The Pilates Breathe
Picture the incredible Joseph Pilates in front of you and telling you in his strong German accent saying “In d the air, to out d air”.
Joseph said that breathing can significantly influence the body’s overall processes, oxygenation, volume capacity, and physical changes. As the body does a full steady respiration, the circulatory system is provided with adequate oxygenated blood while cleansing occurs as the metabolic wastes and impurities become eliminated. This mechanism has been labelled by Joseph Pilates as the “internal shower”. It is believed to affect physical and mental rejuvenation as well as invigoration.
In our classes, clients are taught about how they can get a full diaphoretic breath while still moving. In Pilates we inhale through our nose while directing the breath to the sides and the backs of our ribs. Then a slow gentle exhale through pursed lips as if you were trying to fog up a mirror in front of you. Pilates breathing needs to enable a full diaphoretic breath, it should not be forceful and it should be quite – we should not be able to hear the person breathing beside you in class. The only time we should hear the person breathing beside you in class is during the Pilates Hundred - this exercises not only works the core but is also a breathing exercises.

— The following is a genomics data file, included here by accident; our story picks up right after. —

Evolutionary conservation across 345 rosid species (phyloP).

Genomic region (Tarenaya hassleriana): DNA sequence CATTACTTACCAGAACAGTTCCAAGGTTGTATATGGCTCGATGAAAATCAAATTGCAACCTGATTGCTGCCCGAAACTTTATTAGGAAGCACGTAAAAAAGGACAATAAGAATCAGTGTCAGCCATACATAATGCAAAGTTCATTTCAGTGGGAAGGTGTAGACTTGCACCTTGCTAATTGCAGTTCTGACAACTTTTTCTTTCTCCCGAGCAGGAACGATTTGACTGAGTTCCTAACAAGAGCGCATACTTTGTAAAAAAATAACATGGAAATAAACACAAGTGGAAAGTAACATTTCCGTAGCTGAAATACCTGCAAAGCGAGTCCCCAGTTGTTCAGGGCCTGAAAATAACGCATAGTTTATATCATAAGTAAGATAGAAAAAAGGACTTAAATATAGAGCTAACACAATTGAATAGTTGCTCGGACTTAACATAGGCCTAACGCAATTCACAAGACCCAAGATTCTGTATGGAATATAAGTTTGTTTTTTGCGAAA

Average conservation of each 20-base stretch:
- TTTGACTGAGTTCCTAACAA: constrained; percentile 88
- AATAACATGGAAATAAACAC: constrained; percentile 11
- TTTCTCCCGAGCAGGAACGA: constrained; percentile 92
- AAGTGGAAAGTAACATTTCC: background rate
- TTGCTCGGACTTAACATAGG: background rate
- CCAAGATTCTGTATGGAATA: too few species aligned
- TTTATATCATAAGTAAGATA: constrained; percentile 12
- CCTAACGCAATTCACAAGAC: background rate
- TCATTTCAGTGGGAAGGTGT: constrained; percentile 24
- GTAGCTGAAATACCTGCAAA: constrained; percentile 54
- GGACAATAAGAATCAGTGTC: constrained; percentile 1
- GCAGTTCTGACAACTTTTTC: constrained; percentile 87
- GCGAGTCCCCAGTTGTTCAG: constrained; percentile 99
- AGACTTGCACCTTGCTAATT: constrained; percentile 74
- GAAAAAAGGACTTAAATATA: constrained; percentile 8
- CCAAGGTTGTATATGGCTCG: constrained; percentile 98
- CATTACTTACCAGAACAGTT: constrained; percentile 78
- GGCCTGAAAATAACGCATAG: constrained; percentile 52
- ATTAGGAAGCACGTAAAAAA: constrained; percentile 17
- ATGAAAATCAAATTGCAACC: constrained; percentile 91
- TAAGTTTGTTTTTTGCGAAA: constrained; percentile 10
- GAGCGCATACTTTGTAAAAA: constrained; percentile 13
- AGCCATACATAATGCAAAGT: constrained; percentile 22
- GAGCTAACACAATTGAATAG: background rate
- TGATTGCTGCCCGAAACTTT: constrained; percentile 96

One of the most important things to remember during the class is to “remember to breathe”. People often hold their breath during exercises, but breath creates movement. Try holding your breath now…then slowly start to roll the head neck and shoulders, continue articulating one vertebrate at a time. Now how does that feel? Does the movement feel restricted? Now try again, but instead of holding your breath, exhale nice and slow as you start to roll the head neck and shoulders, continue articulating one vertebrate at a time – now did that feel like there was more flow to the movement? That’s because the breath makes it possible for us to move without restrictions.
It is important to remember that there is no right or wrong when it comes to breathing. What’s important is that you’re still breathing! It can take a while to get the Pilates breathing technique but don’t give up, you will get it! Remember that the Pilates breathing technique is only for our classes, you can continue to breath naturally once you have left the class.
Why do we breath like this in Pilates? Well, one of the main reasons we send the breath into the sides and back of the rib cage is so that we can keep our abdominal connected through the session and the breath creates movement.